If you are using the LIFO tax strategy, what should you do now?
Are there any dealers in your 20 group that had very profitable operations in 2020? The last thing they want now is to have more income by racking up a LIFO reserve clawback on top of their already considerable income for 2020. They are probably looking for ways to reduce their taxable income. For this lucky group, there are other alternatives to consider.
Right off the bat, if they’re not already on LIFO, maybe they should consider electing him. However, one hurdle here is dealing with financial statement compliance requirements, and these need to be carefully considered.
Another revenue reduction strategy can be considered by dealers, whether or not they use LIFO. This is to change the elimination of certain costs such as floor plan assistance payments, other trade discounts, and some advertising costs from the final inventory. But first you have to see if the dealer’s accounting practice for recording factory invoices is not already eliminating them. If the dealer is already on LIFO, this change can really be a power!
For a dealer who is already applying LIFO to new vehicles, expanding an existing LIFO choice for new vehicles to include used vehicles may be an option. For 2020, used vehicle inventory inflation rates are between 7% and 10%. This can make this strategy attractive. But some dealers we spoke to prefer to avoid this alternative, as used vehicle prices tend to fluctuate unpredictably and it could backfire and bite them in a year or two.
In addition, there are other factors to consider including whether it is cheaper or market write-downs and how hard the broker is trying to reduce taxable income in 2020.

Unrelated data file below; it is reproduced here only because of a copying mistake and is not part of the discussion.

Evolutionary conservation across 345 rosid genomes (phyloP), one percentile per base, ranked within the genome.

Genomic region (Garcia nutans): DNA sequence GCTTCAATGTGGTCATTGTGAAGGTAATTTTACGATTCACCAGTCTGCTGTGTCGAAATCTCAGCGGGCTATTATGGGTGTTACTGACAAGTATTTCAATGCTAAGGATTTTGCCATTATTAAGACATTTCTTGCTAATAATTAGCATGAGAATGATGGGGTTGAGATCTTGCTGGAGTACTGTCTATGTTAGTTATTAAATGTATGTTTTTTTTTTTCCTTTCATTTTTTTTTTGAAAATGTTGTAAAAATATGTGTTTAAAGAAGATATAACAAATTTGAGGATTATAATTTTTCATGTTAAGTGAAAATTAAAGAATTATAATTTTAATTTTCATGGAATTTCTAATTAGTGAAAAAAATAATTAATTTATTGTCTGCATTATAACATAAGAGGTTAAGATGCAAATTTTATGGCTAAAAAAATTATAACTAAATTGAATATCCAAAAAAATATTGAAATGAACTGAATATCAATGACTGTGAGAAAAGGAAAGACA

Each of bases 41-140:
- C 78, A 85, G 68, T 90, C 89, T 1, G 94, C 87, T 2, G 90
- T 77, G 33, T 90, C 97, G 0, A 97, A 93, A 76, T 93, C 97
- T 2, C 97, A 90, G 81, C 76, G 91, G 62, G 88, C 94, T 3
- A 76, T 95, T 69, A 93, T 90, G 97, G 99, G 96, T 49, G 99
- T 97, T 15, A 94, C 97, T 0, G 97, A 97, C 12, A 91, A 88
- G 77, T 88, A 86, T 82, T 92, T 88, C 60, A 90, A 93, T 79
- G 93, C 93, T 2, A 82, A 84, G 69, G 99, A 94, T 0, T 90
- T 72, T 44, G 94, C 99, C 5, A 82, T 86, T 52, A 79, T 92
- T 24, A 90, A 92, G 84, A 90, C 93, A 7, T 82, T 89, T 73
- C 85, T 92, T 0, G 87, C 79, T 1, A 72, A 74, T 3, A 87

Another scenario: Many dealers are already using the LIFO alternative method for new vehicles. For them, another option to consider is to switch to using the inflation indices calculated by the Bureau of Labor Statistics. This is called the inventory price index calculation method. This method is tricky once you get into the details, and it involves several sub-elections, including choosing which inflation index will be used.
1. Get an extension to file your 2020 tax return. Delay as long as possible the filing of your 2020 tax return. The further you go in the year, the more information you will have on what happened in 2021 and more the time between when you pull the trigger and commit to whatever alternative you choose and the end of the year will be short.
2. Cut down on the alternatives you are considering to dollars and cents. Calculate the exact amount of LIFO clawback. Your CPA should be able to do this and explain everything to you.
3. Run projections based on different scenarios using future inflation rates and assumed inventory levels. Take a short-term perspective – two or three years at most. In evaluating the alternatives, you need to be absolutely sure of the facts and math, and probably be careful with the assumptions.
4. Consider including a statement to choose Section 473 relief on your 2020 income tax return. NADA and others (including me) are trying to convince the Treasury and IRS that dealerships should benefit from it. a form of tax relief when the impact of the recovery of LIFO reserves is severe.